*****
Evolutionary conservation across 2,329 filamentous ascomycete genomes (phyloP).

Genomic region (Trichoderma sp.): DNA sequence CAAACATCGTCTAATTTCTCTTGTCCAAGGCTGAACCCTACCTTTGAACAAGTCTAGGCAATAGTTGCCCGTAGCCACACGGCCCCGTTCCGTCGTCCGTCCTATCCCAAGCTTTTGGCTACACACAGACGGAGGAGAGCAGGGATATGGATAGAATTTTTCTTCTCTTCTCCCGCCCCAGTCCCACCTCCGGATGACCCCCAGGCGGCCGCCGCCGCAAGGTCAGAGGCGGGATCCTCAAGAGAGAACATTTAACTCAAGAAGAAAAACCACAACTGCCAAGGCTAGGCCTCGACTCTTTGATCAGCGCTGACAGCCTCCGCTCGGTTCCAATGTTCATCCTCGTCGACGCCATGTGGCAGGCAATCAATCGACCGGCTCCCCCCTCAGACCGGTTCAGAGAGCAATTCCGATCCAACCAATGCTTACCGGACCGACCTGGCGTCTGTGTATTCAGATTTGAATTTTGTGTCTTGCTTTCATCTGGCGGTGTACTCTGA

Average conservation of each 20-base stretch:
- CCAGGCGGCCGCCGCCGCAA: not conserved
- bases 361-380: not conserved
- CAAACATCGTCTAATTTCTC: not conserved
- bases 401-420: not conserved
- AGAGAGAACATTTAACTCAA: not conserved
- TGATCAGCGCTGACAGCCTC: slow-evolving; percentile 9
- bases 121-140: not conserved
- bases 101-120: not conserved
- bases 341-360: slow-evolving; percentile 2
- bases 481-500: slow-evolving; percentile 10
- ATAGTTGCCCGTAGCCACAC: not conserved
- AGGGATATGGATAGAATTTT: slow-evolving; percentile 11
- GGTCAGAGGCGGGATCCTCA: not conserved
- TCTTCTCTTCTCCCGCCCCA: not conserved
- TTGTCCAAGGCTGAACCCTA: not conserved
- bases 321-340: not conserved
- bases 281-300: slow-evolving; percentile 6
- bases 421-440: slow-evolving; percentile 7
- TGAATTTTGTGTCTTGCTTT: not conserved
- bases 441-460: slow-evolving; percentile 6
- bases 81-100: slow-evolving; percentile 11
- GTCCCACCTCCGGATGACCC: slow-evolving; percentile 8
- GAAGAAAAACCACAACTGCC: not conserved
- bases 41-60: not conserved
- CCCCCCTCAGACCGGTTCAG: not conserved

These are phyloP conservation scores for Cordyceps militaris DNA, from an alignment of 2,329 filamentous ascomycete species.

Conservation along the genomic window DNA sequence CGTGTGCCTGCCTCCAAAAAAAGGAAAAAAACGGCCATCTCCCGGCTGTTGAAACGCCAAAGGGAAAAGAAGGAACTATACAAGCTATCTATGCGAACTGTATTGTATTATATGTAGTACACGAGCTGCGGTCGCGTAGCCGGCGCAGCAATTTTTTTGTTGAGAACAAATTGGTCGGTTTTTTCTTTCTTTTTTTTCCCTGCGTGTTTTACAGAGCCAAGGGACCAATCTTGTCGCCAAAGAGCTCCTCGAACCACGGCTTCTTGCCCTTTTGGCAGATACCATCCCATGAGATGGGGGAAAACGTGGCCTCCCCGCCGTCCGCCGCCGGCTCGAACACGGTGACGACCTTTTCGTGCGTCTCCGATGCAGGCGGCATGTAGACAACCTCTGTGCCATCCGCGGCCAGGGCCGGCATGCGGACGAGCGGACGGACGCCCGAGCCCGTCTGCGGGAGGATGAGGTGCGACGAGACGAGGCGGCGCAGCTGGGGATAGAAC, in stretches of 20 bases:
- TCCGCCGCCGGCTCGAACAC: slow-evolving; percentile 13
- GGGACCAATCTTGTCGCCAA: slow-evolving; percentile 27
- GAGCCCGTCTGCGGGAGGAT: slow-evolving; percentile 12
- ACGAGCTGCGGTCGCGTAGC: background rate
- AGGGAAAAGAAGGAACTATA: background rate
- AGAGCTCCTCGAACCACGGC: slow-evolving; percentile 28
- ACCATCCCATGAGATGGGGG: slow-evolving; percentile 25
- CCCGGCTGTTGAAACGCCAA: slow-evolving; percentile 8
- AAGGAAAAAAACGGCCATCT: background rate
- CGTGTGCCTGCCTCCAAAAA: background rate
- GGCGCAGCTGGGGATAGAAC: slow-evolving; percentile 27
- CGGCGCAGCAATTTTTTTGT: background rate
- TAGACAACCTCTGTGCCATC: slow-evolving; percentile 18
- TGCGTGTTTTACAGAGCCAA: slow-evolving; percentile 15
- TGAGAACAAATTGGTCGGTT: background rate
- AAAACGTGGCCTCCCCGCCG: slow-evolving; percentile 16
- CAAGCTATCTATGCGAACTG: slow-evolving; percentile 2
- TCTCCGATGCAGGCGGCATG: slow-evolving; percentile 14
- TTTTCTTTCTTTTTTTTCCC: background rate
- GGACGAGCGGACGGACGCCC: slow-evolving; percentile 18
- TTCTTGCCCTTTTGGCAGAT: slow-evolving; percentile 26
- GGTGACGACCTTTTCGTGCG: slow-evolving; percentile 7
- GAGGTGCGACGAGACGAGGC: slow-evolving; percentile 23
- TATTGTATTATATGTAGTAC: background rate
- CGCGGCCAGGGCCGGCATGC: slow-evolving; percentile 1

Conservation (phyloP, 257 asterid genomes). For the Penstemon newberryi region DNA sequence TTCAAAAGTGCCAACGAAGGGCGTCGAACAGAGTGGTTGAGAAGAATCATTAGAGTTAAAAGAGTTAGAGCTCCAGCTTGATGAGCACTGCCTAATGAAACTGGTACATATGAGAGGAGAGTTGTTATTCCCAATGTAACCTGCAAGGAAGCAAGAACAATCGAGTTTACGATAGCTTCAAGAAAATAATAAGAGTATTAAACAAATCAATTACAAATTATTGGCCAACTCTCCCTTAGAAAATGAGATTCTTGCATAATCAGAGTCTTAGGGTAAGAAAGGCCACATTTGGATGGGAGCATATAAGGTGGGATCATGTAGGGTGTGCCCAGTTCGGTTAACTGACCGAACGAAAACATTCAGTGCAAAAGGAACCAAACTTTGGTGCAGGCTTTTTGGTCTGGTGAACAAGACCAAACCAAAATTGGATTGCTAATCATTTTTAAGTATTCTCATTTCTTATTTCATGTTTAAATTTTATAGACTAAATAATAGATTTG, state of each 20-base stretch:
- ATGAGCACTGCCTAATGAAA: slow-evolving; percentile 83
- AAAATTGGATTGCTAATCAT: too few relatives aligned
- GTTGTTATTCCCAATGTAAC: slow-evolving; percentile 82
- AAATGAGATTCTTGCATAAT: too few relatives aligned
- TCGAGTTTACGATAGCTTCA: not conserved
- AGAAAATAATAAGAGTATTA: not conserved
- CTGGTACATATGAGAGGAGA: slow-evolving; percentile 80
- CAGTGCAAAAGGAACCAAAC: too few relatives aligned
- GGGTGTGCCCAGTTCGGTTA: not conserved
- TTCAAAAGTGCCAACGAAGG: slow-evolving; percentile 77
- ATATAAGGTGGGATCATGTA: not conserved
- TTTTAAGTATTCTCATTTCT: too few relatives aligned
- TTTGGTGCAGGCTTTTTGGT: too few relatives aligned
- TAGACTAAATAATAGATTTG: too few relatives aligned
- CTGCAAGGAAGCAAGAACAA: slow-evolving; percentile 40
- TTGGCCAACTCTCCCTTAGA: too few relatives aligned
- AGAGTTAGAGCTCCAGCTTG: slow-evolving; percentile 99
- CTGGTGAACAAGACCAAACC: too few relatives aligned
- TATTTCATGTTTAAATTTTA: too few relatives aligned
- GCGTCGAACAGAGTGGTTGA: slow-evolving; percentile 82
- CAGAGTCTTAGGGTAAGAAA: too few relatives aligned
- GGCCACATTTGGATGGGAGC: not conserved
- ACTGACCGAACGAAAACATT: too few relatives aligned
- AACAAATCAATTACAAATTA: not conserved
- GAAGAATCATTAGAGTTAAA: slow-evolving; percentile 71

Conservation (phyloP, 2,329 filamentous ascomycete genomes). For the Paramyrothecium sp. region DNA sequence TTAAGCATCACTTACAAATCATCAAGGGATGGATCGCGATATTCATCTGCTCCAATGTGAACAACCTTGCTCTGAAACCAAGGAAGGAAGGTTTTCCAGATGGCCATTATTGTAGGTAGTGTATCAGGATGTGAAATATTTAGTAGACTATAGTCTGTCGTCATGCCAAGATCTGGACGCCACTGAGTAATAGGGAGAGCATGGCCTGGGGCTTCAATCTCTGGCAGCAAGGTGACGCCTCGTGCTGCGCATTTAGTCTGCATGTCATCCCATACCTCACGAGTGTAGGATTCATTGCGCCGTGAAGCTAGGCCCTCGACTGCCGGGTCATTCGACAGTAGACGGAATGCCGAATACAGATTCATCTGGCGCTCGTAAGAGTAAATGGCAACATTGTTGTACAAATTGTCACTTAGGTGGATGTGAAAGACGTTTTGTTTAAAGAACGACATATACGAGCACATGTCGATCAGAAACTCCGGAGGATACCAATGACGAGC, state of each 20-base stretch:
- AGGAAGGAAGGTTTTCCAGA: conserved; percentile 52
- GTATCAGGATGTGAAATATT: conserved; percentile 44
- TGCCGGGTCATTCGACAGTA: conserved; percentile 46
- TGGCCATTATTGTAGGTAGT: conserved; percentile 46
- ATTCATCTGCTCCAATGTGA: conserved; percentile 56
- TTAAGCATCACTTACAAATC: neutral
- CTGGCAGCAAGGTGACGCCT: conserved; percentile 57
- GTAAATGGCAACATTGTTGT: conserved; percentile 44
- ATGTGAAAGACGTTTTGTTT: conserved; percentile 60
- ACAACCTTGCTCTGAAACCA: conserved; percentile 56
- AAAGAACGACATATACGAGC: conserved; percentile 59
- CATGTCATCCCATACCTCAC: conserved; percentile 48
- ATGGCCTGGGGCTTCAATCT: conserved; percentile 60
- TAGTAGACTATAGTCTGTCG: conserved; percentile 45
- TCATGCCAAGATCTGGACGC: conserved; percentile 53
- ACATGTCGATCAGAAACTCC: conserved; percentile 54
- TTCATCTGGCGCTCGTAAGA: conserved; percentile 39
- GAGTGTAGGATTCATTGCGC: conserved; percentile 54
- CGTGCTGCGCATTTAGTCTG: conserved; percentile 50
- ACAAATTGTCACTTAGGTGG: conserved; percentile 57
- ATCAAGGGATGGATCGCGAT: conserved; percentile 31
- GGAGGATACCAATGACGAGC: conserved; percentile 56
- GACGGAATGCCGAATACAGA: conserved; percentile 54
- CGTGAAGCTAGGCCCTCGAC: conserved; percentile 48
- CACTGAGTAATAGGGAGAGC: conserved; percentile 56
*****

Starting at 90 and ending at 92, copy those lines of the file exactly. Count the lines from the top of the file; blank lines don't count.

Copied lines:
- GTAAATGGCAACATTGTTGT: conserved; percentile 44
- ATGTGAAAGACGTTTTGTTT: conserved; percentile 60
- ACAACCTTGCTCTGAAACCA: conserved; percentile 56